Quote Originally Posted by adrianf View Post
    The air coming into the room is exiting somewhere or the supply air will fall off as the room pressurizes. Your door should not move in either direction when the a/c turns on. This is an airflow balancing issue.
    I dont' think the room ever really pressurizes.

    Its probably dribbling out through the drop ceiling. Or dribbling through that return.

    But that return doesn't suck very hard at all.

    No one has yet to answer my original question though. In general, should a tissue stick or not stick to a return grill when the air is on?

  6. #6
    Join Date
    May 2007
    Location
    Naples, Fl
    Posts
    889

    Talking

    Quick and dirty answer is yes. Now the fine print. Is the return horizontal or vertical? What is the face velocity across the grill? Is the return air even across the grill (dead spots)? What tissue Northern or Charmin (restictive or free flowing)? What size tissue? The variables are multifold not to be confused with multi-ply.

  7. #7
    Join Date
    Jul 2006
    Posts
    206
    Quote Originally Posted by adrianf View Post
    Quick and dirty answer is yes. Now the fine print. Is the return horizontal or vertical? What is the face velocity across the grill? Is the return air even across the grill (dead spots)? What tissue Northern or Charmin (restictive or free flowing)? What size tissue? The variables are multifold not to be confused with multi-ply.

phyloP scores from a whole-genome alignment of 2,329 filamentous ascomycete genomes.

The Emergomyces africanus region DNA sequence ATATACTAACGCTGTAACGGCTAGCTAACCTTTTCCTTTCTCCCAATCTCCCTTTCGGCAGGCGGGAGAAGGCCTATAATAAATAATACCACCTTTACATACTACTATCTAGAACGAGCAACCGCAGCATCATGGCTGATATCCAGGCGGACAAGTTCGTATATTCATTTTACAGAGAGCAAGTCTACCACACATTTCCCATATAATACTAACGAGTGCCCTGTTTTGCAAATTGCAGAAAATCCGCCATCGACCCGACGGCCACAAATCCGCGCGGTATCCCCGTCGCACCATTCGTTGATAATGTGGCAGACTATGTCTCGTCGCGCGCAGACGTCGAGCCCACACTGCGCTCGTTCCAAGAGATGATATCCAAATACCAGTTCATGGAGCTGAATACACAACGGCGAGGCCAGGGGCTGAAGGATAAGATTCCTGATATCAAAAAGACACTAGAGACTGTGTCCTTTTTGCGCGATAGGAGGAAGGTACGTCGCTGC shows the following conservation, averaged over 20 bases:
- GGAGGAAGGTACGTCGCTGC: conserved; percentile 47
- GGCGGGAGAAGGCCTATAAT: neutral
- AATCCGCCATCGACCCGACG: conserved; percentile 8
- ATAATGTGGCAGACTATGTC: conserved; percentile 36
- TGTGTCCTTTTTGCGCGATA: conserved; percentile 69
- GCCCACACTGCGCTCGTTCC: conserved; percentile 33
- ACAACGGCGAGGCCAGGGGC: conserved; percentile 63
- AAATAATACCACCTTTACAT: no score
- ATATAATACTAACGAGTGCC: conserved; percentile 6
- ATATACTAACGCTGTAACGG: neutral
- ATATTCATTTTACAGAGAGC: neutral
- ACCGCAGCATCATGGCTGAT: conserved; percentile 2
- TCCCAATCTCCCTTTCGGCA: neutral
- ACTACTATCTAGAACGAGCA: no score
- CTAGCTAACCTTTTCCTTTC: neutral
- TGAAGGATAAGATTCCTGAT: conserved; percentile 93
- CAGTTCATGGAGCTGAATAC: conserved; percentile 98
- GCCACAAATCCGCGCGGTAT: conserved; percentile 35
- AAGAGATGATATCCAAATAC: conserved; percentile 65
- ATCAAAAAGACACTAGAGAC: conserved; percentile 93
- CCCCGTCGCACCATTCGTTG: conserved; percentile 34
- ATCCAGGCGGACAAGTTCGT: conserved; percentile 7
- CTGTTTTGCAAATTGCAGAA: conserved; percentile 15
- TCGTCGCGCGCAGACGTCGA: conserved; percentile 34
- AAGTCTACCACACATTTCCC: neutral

Single square of double ply Charmin -- but stuck to all other return grills.

    You can see the grill here as it looks in the finished room (left side of picture):



    And here's what it looks like behind the dry wall in that spot (ignore the red circle) -- you can see its a wall cavity feeding into something above it:




  8. #8
    Join Date
    May 2007
    Location
    Naples, Fl
    Posts
    889
    Where romex penetrates studs should be sealed. What is the connection like at the top? Looks like surround speaker wires may be in same stud space also, sealed? Seams along panning material don't apprear to be sealed.

  9. #9
    Join Date
    Jul 2006
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    206
    Quote Originally Posted by adrianf View Post
    Where romex penetrates studs should be sealed. What is the connection like at the top? Looks like surround speaker wires may be in same stud space also, sealed?
    The surround speaker wires were on the outside part of the right stud or on the right-side stud (didn't penetrate that cavity I believe). If they are inside the stud -- it would be like the romex -- not sealed. But I don't think they were.

    I'm not sure what is at the top -- must go into a return duct in the ceiling.